Founded in 1912 by Henry C. Beck, the Texas based company has evolved into an industry innovator. The Beck Group is dedicated not only to designing and constructing buildings but also to solving clients’ problems which overarching philosophy has made the firm one of the largest contractors in the nation.
The company has spent millions of dollars creating Beck Technology, which has lifted building information modeling to a new level through the development of DProfiler and DESTINI. The software helps contractors better understand and discuss project cost, scope, scheduling and other data in real time, or with DESTINI to provide immediate cost for buildings as they were modeled in the design phase, according to Beck.
Reported by Dallasnews, by the end of 2020 the company generated around $1.45B. Continue to succeed under generations of new management, what is its secret?
A Firm That Does Not Hire From the Street
The company believes in building leadership from within, as it brings in new CEOs while they are still in their 30s and keeps previous executives around the next 10 years to mentor the new leader.
“You have to have a pipeline of leaders and consistently invest in developing people,” says Peter Beck who took over his father’s firm Henry C. Beck at age 35, and then hands over to Fred Perpall at his 50.
“I remember in my first years as CEO, it was great to sit down and talk to someone who’d been in the role, who explained what worked for him and where he made mistakes,” Beck recalls, and then Perpall has come to try things differently from how he used to it. The former CEO knew by then, it would be a shame not to take advantage of new thinking, new blood to make his father legacy – the company stronger. That is how, Perpall now the firm’s new CEO!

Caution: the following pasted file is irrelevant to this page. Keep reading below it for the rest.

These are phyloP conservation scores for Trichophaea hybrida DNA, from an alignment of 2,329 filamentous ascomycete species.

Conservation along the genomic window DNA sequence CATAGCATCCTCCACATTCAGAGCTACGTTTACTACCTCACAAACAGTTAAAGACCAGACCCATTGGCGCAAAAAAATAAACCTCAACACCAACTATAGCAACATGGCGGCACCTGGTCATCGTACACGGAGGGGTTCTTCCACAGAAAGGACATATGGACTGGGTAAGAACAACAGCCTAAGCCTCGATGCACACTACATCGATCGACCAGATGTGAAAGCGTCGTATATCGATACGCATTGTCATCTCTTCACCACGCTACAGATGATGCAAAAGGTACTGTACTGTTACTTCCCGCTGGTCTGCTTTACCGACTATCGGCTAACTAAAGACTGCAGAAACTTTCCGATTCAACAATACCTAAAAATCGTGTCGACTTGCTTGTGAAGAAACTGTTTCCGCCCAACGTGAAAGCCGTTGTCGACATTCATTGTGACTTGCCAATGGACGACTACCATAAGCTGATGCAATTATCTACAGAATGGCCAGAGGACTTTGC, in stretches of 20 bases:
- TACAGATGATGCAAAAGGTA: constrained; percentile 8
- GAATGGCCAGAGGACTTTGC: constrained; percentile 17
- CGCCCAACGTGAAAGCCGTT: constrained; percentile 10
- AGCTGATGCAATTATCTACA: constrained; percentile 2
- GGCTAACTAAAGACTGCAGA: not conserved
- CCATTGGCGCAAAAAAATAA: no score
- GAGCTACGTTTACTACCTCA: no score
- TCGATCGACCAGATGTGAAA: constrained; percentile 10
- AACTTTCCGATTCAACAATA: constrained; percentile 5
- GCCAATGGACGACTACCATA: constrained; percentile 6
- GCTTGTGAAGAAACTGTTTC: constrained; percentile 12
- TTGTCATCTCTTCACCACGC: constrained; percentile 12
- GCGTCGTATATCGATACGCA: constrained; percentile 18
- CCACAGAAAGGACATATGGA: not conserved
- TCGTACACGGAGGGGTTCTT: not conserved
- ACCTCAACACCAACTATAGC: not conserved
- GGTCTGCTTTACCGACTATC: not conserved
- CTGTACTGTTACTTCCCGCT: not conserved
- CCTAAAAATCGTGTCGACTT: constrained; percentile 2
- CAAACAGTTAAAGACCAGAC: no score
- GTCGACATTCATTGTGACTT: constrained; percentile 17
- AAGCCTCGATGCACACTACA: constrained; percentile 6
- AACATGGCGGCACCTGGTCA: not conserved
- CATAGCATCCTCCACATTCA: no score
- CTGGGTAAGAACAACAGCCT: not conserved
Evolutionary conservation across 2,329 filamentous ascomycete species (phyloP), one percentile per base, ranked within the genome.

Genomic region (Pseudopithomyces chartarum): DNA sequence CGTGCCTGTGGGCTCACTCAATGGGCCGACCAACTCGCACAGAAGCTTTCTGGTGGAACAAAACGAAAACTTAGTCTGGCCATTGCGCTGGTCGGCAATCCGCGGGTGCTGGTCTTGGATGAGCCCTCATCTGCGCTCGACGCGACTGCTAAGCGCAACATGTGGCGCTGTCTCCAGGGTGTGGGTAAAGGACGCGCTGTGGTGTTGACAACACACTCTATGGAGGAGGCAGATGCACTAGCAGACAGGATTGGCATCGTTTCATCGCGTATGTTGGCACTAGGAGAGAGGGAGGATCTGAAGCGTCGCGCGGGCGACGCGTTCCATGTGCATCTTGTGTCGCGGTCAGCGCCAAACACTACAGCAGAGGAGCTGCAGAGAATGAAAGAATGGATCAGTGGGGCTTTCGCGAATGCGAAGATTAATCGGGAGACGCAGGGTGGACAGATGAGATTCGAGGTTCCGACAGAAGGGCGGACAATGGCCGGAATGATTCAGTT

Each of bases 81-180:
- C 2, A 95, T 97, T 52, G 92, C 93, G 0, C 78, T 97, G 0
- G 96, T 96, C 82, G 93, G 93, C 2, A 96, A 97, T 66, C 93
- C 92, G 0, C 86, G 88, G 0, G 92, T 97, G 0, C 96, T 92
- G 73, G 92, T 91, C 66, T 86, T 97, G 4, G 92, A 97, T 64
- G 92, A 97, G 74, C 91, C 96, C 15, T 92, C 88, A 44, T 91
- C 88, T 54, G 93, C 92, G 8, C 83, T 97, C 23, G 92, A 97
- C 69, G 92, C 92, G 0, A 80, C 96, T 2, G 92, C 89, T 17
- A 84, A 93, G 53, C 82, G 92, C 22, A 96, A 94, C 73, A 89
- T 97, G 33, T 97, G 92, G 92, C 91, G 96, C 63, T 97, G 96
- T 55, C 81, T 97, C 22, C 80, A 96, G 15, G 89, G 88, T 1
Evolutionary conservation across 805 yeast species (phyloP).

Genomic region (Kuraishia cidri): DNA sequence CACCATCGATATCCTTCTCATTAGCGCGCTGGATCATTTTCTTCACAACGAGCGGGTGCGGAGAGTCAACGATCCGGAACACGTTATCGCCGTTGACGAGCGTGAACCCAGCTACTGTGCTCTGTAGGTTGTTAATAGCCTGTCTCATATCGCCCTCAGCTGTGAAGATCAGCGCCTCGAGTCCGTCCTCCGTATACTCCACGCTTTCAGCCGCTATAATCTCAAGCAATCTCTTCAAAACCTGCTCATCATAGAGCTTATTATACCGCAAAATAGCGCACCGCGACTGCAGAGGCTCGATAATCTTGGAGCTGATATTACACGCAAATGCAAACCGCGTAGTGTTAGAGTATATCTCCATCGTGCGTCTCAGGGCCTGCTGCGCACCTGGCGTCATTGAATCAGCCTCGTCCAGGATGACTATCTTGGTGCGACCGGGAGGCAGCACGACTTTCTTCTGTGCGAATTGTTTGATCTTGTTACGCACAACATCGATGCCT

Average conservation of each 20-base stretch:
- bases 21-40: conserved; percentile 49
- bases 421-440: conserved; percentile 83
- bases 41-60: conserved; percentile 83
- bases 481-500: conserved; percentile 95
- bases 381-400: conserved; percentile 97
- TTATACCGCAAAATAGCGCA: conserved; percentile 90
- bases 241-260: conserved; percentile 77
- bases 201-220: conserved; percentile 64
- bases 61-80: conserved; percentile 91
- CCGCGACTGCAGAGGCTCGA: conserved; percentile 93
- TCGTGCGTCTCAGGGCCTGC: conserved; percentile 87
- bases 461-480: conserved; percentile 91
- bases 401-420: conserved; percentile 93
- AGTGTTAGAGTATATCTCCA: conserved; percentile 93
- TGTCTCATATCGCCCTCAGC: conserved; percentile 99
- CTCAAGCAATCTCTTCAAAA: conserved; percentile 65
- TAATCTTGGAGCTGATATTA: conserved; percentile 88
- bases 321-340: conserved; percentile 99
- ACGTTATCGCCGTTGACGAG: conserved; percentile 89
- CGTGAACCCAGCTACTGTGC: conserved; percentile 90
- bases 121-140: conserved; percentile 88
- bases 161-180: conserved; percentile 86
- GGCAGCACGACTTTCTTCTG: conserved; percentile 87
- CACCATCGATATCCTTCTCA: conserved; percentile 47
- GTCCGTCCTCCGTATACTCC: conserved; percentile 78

“Our culture is focused on meeting client expectations, and it’s hard to hire off the street and maintain that culture,” Beck says.
How Beck Group’s Successful Leadership Are Barely Sport Mentality?
About CEO Fred Perpall, he started out as an architect with degrees from University of Texas, who also rooted from The Bahamas and has his early life built around athletics and basketball. Growing into a business leader, Perpall says his sport experience is what influence most of his ethos and values today in developing corporate culture.
He believes that successful teams create ‘a collective vision of success’ that also satisfies the ambitions of a diverse array of individual team members. And how success and succession go hand in hand could be a powerful implication for leaders that want to build lasting pipelines of talents in their organization.
More from the conversation, how is sport relevant to nurturing corporate culture?
The Odd of Hiring 30-Something CEO?
Not many corporates would hire a 30-something CEO, but that is what Beck Group does. And Perpall is not the standoff one, previously the firm has done that four times, with other executives that also in their mid-30s. So, there must be something ‘odd’ about this culture!
The only answer here is its belief in the investment of people. When a company make bold gesture on investing for its people, that will manifest itself and you end up creating leaders for yourself. “We’ve also created a lot of leaders for other companies, too,” Perpall chuckles on an interview with Dmagazine. He and the leadership also looks at a big joint venture with another company, whose founder as well came from Beck. Just like that, he says, it’s easier for the merger because they believe in a lot of the same things the firm does – that is the only thing that matters.
“Great companies collaborate with their colleagues, best-in-class companies spend time with their competitors,” says Perpall.